This worked for me but not everyone needs to go to that much prep.  It's all about finding the right system and what will work for you.  Best of luck.

 

Nazareth
Posts: 88
Joined: Nov 2017

Hey- Try adding fiber to your system- I have an illiostomy, and it owudl seem coutner intuitive to add fiber, metamucil, but it helps to bulk up the watery output for me some (although during chemo and radiation, I got diahrea badly and the fiber could only do just so much- i ended yup dehydrated and in hospital)- I don't use pastes for my pouch- I use hollister medical adhesive, and have pretty good luck with that, but it only lasts about 24 hours when I've got the D- 48 when I don't- but that is pushing it for me- You sould also try loperamide- but I don't have any luck with those- Some folsk do though - there is also perscription lomotil- suppsoed to help bulk up the effluent- but doesn't work for me when taking chemo.

A Flush stoma is hard to deal with- You could try Ekins seals under your wafer- but I don't have much luck with htose- many folks swear by them htough-  As for your skin irritation- you will have to change a littlem ore frequently for a little while- till the skin heals- some folks have goodl uck with using milk of magnesia on the irritated part- let dry- dab skin dry right before applying pouch- that is very important- The Hollister medical adhesive gives me enough stikiness that the pouch will remain leak free for abotu 1 day- I apply it to skin, let that dry- then apply it to pouch sseal so both contact areas have the adhesive- only takes about 3 small sprays on both, and I spread it aroudn with finger till it gets tacky-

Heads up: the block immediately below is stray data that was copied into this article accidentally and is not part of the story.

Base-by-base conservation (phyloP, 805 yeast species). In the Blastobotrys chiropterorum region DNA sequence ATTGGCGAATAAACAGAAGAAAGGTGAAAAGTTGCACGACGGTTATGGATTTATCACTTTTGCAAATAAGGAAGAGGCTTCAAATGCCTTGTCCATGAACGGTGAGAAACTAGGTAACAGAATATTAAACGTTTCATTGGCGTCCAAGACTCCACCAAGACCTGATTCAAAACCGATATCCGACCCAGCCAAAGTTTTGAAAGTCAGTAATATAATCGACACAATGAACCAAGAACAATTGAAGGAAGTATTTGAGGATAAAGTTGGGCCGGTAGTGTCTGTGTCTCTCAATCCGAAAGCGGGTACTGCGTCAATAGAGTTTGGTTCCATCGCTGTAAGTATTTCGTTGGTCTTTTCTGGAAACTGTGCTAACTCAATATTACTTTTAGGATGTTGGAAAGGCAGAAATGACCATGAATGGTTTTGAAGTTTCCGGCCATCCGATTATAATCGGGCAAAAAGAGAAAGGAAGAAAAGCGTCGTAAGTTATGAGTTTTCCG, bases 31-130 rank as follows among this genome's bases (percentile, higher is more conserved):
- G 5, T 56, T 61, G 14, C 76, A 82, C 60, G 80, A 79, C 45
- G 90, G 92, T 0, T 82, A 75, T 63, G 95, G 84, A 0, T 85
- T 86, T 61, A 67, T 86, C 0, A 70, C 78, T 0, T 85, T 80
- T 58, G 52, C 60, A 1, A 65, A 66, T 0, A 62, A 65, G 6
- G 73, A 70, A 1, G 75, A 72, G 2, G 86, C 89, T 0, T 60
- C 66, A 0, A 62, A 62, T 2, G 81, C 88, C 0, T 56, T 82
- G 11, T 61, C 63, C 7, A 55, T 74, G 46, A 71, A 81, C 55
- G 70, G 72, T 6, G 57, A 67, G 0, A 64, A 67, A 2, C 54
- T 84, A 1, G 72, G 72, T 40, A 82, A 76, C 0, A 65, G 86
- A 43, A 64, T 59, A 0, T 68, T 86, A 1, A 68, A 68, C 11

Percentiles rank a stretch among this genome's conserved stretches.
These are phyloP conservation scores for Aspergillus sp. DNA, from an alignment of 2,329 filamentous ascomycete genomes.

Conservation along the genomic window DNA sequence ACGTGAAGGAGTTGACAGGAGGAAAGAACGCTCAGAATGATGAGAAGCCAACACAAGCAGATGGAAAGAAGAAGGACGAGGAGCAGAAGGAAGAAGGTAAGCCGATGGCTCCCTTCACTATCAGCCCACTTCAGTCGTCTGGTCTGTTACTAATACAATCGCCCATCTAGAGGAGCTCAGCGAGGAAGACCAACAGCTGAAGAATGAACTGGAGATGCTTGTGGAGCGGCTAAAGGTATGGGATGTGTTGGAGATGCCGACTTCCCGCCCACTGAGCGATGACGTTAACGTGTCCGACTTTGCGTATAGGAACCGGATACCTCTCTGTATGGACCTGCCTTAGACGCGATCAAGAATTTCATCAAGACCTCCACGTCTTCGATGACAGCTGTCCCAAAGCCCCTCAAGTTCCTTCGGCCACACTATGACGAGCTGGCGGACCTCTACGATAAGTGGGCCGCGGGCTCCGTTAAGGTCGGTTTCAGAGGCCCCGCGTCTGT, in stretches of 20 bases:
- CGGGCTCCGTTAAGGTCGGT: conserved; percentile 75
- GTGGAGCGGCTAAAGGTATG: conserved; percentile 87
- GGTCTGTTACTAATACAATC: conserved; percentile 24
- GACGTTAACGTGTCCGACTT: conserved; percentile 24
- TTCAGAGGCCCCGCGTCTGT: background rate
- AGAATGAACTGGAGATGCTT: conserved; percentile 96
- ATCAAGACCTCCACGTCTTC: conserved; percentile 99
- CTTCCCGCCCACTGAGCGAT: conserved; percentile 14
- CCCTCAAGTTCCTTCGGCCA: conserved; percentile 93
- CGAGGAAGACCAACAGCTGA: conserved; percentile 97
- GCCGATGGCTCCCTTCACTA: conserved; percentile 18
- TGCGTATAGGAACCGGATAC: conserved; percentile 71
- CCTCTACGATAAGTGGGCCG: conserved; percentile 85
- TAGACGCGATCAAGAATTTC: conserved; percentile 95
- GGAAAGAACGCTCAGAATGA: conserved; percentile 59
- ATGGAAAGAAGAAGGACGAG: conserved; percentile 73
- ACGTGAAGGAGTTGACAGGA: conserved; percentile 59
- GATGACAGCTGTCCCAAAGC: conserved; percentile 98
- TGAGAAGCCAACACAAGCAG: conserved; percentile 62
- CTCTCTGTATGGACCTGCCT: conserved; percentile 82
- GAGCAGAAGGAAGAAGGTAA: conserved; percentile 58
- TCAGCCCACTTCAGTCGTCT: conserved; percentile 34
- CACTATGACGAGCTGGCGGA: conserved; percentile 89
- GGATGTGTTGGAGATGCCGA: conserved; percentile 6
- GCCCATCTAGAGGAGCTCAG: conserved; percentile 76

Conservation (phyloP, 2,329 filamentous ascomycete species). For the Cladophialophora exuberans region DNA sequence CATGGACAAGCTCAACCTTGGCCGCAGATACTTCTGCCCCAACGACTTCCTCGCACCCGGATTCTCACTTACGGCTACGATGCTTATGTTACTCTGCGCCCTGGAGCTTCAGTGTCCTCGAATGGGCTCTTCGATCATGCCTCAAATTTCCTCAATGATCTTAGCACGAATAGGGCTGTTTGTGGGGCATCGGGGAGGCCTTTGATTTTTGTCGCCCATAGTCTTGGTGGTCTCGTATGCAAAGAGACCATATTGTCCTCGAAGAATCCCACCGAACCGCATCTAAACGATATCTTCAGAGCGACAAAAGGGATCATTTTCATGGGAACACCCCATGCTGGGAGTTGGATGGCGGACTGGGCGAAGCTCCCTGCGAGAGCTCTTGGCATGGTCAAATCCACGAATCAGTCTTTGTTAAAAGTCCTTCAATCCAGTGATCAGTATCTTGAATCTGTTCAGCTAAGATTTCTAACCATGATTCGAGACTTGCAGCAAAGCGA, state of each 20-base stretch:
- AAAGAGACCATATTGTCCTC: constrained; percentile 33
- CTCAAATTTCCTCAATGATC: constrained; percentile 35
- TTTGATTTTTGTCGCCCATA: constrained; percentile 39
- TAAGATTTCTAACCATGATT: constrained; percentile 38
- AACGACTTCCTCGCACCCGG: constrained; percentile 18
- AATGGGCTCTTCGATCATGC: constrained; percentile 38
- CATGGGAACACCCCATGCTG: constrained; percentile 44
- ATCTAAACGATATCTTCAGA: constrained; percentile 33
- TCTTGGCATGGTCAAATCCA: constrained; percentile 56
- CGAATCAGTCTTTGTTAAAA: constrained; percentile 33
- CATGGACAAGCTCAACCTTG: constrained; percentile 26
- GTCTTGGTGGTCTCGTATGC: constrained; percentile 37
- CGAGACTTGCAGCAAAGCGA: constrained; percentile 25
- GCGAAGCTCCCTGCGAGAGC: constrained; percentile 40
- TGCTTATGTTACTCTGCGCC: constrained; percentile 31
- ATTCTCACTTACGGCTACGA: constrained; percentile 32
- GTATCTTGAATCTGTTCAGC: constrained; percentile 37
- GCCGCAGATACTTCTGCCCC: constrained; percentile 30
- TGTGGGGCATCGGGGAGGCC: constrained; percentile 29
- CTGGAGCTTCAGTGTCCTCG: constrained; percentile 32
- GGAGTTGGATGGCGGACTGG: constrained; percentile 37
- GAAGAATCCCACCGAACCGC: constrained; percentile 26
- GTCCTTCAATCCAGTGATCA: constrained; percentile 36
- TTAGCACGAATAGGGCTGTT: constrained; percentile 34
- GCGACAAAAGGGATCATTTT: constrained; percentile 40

Good luck- it takes a lot of trial and error to find what works for you- I never had luck with marshmallows- when not on chemo fiber works really well- withotu hte fiber- my output is like water- with it it gets formed almost- and much easier to handle and helps prevent liquid workign it's way under the seal

Also, another tip- take peptol bismol for odors- it bonds with hte odor molecules for most foods and neutralizes them

ReeRee2's picture
ReeRee2
Posts: 39
Joined: Oct 2017

So I have completed two of my 12 rounds of therapy I am blessed I do not have a bag. 

My first round was the unknown. Everything went good but no one told me about numbing cream for my port. So wish that was just a prescription  they just gave out on your first visit to the doctor to be ready. The treatment went good but the side effect of handling or drinking cold set in Immediately. I left with my 46 hour bag wearing it in an elastic thing around me with two pockets one for the bag of fluorouracil. I tried the fanny pack and a cross body small purse but the waistband thing worked the best to not be seen under my clothes and the most comfortable.